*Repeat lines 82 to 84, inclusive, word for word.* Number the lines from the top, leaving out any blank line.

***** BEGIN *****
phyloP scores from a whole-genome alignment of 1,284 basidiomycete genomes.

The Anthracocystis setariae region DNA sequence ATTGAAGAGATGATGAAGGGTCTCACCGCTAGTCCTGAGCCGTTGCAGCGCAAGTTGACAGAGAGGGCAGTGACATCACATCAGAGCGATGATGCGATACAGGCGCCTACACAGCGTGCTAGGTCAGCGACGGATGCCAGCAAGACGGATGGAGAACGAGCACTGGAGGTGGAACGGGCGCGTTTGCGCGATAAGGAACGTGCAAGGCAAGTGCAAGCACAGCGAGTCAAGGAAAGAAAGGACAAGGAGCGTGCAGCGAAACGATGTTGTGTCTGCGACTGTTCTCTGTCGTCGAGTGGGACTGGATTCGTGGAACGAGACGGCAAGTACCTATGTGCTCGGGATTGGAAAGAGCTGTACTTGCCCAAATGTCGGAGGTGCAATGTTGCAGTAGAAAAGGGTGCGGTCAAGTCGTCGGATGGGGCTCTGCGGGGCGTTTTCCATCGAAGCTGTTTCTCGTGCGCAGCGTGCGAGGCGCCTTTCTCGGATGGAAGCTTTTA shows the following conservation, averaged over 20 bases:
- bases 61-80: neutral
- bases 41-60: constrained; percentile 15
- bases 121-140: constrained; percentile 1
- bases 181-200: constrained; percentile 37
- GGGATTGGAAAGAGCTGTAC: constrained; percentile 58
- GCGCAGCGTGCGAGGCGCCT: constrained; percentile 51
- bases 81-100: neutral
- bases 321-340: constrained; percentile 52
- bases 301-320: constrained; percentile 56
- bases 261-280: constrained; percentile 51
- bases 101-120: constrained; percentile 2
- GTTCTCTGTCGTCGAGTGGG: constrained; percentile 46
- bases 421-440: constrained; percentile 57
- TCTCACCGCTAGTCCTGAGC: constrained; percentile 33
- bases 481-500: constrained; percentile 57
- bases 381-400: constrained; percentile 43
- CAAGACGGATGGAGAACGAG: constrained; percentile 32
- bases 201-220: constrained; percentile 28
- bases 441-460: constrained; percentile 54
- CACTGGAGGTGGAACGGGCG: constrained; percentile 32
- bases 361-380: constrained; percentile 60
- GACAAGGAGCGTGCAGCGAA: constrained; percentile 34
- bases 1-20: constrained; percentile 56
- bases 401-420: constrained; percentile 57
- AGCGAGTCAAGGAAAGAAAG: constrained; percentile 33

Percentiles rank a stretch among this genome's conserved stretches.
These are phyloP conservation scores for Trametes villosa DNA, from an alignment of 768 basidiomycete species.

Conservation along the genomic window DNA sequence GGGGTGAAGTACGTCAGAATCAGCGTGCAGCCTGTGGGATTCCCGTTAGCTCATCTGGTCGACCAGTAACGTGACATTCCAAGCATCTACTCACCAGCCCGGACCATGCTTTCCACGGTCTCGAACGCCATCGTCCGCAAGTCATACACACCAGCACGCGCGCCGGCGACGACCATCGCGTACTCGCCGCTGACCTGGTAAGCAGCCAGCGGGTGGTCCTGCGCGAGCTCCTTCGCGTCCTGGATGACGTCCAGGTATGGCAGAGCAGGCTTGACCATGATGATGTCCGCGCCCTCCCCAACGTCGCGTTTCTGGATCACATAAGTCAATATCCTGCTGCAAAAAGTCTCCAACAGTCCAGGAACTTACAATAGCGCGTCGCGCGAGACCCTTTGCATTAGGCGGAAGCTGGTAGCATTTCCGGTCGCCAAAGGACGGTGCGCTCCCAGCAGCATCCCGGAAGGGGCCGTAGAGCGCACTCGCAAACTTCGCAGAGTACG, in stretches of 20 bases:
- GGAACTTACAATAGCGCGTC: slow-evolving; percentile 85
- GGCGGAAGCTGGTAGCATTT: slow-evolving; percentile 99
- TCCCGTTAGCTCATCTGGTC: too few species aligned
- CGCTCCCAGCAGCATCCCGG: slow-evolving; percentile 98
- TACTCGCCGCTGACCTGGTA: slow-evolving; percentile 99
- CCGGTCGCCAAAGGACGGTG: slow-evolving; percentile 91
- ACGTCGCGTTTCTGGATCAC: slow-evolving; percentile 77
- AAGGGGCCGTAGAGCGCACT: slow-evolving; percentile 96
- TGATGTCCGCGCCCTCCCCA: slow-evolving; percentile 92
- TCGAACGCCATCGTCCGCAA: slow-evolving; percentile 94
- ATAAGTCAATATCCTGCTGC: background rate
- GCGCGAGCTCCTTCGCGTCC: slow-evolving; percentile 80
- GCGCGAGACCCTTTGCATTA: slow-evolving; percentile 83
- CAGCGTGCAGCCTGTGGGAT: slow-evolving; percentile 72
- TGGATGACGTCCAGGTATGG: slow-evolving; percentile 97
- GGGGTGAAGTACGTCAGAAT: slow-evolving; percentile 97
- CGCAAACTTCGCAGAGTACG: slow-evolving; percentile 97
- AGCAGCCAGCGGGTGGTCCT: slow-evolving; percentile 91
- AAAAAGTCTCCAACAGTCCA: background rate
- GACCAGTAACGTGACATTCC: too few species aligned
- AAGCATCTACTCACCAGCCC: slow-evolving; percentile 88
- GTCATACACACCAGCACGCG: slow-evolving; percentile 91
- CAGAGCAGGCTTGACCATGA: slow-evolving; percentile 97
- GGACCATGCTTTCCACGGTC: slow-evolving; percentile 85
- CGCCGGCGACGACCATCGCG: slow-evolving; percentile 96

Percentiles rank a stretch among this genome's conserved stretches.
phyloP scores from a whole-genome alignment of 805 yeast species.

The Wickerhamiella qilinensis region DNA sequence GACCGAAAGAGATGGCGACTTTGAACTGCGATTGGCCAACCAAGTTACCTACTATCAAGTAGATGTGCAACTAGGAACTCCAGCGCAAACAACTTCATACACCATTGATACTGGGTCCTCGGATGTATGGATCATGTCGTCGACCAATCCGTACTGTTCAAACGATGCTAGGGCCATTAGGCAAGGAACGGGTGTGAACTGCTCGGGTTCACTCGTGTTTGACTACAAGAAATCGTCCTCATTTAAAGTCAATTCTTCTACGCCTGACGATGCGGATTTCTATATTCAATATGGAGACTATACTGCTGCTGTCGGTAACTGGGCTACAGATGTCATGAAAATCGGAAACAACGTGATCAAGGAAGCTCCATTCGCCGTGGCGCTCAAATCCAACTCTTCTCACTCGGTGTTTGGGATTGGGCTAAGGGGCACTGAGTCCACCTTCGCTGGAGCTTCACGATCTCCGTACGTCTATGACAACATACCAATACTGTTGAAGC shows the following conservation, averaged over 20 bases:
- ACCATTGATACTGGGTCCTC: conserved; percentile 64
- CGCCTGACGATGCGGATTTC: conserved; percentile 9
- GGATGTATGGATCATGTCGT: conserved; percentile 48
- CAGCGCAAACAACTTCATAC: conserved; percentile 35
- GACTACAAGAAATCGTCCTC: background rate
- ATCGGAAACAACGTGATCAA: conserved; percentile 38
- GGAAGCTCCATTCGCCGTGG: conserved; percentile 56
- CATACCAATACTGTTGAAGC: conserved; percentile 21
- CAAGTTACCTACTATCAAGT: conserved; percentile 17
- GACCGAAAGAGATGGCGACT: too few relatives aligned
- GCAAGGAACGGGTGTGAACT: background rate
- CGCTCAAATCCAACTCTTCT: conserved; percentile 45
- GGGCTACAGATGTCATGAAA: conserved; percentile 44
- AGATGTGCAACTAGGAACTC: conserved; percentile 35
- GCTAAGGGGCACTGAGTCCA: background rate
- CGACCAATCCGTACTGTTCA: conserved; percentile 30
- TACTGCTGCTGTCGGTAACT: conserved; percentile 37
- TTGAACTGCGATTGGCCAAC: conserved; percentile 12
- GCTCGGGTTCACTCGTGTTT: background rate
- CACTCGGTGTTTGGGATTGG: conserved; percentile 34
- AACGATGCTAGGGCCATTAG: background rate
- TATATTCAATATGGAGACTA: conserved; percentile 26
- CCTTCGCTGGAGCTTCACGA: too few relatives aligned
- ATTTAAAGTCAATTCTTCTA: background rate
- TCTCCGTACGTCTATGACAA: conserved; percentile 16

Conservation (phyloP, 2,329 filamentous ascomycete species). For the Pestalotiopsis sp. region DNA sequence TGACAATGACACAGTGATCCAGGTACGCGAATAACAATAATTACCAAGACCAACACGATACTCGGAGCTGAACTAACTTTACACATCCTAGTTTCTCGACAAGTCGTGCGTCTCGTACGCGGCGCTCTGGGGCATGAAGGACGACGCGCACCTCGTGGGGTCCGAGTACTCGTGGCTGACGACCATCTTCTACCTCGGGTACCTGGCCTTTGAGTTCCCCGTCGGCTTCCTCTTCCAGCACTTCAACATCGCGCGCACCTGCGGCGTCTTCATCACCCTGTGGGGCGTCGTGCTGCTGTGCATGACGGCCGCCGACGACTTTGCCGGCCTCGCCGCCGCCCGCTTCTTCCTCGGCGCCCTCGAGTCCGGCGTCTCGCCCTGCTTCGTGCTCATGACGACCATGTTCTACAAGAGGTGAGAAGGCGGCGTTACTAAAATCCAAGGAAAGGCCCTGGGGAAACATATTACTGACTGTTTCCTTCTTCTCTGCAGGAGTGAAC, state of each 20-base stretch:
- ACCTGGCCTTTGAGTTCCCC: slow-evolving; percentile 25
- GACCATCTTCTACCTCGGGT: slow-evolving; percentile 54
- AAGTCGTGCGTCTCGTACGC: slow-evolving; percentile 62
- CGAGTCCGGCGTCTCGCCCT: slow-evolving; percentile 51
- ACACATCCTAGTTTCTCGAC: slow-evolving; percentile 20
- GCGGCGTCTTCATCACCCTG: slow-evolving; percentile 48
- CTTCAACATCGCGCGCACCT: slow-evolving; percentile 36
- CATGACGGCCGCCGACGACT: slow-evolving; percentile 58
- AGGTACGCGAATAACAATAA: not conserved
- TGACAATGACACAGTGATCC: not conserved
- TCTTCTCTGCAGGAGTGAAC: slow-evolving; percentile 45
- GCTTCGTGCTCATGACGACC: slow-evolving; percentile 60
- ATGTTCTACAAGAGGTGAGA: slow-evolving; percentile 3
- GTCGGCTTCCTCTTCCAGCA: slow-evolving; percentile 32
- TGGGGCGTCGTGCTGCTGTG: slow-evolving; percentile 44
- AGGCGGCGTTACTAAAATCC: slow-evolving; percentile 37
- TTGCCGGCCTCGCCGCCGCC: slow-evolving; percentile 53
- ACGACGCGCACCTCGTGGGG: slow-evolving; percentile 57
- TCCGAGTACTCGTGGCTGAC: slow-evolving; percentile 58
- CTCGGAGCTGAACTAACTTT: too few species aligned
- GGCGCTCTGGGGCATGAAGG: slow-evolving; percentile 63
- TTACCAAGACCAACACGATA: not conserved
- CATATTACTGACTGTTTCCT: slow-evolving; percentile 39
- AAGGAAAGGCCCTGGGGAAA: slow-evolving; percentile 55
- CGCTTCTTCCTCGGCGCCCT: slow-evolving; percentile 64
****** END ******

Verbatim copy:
- ATTTAAAGTCAATTCTTCTA: background rate
- TCTCCGTACGTCTATGACAA: conserved; percentile 16

Conservation (phyloP, 2,329 filamentous ascomycete species). For the Pestalotiopsis sp. region DNA sequence TGACAATGACACAGTGATCCAGGTACGCGAATAACAATAATTACCAAGACCAACACGATACTCGGAGCTGAACTAACTTTACACATCCTAGTTTCTCGACAAGTCGTGCGTCTCGTACGCGGCGCTCTGGGGCATGAAGGACGACGCGCACCTCGTGGGGTCCGAGTACTCGTGGCTGACGACCATCTTCTACCTCGGGTACCTGGCCTTTGAGTTCCCCGTCGGCTTCCTCTTCCAGCACTTCAACATCGCGCGCACCTGCGGCGTCTTCATCACCCTGTGGGGCGTCGTGCTGCTGTGCATGACGGCCGCCGACGACTTTGCCGGCCTCGCCGCCGCCCGCTTCTTCCTCGGCGCCCTCGAGTCCGGCGTCTCGCCCTGCTTCGTGCTCATGACGACCATGTTCTACAAGAGGTGAGAAGGCGGCGTTACTAAAATCCAAGGAAAGGCCCTGGGGAAACATATTACTGACTGTTTCCTTCTTCTCTGCAGGAGTGAAC, state of each 20-base stretch: